Geoblogospheric community: what is it good for?

Cross-posted at Highly Allochthonous

In recent weeks as science blogs have gone careening across the URLs, new blog networks have formed, and bloggers hint about more changes to come, navel-gazing on the role of science blogging has become almost a full-time preoccupation for some of us. Even my non-blogger friends have been asking me about what is happening in the science blogosphere these days. This month’s Accretionary Wedge geoblog carnival topic seems particularly well-timed to turn some of this navel-gazing into writing, and maybe some of the writing into action.

Right now, I feel like geobloggers do a great job of connecting to each other, through reading and commenting on posts, sharing information and building camraderie on Twitter, and through combined feeds like Chris’s all-geo feed (see his post for more awesomeness to come). Geo Girl of Eat. Sleep. Geology. did a fantastic job of describing what it is like to be a member of this community.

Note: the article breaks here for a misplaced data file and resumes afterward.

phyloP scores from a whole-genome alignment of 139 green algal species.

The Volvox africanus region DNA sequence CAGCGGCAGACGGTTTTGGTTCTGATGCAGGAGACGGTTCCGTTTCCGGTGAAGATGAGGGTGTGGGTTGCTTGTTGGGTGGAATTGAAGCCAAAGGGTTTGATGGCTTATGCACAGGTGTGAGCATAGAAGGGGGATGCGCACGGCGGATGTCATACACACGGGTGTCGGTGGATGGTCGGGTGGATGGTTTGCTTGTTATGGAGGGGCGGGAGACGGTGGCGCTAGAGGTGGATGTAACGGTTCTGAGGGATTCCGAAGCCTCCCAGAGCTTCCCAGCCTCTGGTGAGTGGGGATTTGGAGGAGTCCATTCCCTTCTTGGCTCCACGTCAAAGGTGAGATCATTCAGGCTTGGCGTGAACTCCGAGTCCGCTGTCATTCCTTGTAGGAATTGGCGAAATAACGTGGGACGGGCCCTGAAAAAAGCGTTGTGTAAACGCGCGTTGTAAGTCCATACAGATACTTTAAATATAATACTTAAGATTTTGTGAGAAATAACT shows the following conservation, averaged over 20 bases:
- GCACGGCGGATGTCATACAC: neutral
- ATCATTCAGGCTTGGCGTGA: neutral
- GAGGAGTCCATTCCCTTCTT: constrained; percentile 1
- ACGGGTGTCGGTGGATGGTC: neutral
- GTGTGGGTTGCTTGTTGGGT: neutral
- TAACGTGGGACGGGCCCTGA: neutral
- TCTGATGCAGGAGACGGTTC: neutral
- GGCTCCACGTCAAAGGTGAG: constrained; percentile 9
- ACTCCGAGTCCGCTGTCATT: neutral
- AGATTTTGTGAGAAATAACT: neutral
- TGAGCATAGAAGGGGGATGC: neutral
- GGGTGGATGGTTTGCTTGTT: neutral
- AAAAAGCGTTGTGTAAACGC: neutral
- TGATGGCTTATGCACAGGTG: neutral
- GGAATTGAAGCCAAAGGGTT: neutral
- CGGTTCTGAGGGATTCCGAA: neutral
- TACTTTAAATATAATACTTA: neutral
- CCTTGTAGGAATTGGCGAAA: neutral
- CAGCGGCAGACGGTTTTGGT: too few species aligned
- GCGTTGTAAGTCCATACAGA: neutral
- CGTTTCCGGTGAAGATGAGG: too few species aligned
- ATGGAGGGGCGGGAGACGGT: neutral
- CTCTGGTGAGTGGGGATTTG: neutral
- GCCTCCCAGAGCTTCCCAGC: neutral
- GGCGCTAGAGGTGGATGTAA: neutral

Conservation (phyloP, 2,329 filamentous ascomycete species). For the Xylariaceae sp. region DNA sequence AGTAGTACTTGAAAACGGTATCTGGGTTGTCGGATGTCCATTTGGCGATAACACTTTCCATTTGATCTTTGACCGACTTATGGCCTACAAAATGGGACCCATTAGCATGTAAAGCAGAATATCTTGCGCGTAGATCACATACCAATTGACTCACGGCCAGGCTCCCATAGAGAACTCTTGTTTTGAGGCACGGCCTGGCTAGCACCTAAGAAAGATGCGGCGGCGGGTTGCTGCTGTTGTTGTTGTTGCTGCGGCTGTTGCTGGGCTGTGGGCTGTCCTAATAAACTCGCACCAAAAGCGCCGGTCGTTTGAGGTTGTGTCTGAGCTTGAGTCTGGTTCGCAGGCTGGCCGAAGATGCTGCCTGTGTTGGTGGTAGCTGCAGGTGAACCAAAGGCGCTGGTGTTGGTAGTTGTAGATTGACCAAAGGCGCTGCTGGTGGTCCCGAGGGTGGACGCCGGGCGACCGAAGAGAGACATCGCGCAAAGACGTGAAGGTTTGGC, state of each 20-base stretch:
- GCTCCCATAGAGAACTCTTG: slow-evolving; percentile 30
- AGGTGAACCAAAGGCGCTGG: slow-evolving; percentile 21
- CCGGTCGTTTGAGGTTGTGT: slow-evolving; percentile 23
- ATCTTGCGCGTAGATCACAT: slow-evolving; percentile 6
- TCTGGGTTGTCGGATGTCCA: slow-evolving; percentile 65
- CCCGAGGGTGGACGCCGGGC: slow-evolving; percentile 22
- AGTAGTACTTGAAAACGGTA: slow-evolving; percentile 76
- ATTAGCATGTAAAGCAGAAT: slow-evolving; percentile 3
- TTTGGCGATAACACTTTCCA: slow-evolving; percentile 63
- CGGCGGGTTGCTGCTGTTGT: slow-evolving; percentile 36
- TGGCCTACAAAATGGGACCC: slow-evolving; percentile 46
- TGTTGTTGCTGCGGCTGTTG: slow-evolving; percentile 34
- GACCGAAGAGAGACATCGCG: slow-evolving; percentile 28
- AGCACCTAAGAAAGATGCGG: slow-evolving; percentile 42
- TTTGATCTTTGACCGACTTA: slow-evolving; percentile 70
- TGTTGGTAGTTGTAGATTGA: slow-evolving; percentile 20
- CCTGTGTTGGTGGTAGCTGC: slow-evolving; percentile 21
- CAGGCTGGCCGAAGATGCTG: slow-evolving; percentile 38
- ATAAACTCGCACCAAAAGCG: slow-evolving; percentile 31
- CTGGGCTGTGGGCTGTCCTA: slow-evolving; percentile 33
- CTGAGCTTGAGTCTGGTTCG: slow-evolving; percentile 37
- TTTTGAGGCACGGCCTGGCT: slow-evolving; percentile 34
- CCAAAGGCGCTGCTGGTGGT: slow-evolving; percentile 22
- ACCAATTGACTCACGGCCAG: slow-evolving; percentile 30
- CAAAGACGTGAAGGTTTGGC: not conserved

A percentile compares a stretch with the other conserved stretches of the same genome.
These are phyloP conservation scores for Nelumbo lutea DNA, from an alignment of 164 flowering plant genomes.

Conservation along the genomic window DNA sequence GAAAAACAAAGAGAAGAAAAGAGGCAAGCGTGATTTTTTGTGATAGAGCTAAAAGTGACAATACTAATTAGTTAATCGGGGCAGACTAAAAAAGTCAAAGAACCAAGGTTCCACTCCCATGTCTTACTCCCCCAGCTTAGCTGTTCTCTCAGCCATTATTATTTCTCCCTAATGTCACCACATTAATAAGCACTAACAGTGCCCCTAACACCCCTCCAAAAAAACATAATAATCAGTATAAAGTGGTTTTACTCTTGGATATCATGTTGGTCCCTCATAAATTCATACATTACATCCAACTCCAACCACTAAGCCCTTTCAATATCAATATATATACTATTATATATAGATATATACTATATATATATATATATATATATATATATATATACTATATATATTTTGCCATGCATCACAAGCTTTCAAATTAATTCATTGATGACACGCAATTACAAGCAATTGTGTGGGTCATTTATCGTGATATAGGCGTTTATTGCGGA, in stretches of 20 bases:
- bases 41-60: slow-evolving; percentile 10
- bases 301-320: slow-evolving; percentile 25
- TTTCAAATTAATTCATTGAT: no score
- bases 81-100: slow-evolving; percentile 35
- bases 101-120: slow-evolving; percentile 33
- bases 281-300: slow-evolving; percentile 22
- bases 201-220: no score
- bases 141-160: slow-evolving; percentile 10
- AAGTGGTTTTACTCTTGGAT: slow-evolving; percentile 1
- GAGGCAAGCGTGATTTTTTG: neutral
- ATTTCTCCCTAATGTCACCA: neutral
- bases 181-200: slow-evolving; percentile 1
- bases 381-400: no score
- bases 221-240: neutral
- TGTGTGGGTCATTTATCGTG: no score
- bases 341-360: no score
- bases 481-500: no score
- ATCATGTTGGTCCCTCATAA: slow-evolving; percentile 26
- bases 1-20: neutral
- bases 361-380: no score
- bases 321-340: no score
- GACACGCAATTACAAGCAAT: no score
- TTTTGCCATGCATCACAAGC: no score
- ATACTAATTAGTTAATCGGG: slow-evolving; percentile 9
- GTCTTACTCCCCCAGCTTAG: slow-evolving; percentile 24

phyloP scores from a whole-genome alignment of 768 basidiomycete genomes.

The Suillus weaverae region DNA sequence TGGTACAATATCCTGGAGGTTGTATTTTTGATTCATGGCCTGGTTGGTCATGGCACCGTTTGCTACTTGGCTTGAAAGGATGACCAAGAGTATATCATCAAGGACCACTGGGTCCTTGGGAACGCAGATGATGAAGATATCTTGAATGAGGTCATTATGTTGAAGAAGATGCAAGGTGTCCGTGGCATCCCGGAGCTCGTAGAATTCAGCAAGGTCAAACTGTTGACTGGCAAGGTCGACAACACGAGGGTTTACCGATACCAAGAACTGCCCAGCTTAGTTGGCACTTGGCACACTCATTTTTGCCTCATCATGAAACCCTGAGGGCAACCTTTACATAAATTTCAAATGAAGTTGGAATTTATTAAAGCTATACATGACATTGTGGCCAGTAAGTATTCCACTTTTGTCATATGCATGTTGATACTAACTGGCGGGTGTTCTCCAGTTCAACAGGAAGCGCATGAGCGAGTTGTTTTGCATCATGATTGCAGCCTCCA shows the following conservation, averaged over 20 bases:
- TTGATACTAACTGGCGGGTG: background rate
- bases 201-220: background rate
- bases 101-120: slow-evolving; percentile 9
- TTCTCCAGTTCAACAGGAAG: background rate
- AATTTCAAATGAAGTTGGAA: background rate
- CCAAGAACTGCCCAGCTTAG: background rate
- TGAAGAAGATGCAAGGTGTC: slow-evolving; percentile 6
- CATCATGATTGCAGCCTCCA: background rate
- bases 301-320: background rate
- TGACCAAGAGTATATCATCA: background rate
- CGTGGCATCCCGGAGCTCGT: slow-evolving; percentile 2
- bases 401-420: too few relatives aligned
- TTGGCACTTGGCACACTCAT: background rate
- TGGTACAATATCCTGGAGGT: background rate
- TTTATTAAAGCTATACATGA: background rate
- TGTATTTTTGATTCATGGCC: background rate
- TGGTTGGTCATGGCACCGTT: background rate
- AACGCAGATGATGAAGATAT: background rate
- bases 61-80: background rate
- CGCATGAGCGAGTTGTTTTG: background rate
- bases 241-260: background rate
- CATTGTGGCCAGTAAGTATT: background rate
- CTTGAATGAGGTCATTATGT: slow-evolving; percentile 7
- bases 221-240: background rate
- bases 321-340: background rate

I am awestruck by the level of camaraderie and openness that exists in the geoblogosphere and how it allows for communication of real geologic wonderment. The vast expanse of specialties, geographic representations, and experience available at your fingertips as part of the geoblogosphere is unfathomable. True geology is shared en masse and those of us with desk jobs in cube farms bask in the joys shared by the offshore and overseas bloggers, the field geologists, and the twittering TA’s. Perhaps the reverse is true, as the field geos are fighting off the cactus and the mosquitos. The opportunity to learn, share, and experience things beyond your own surroundings is a rich opportunity that shouldn’t be skipped.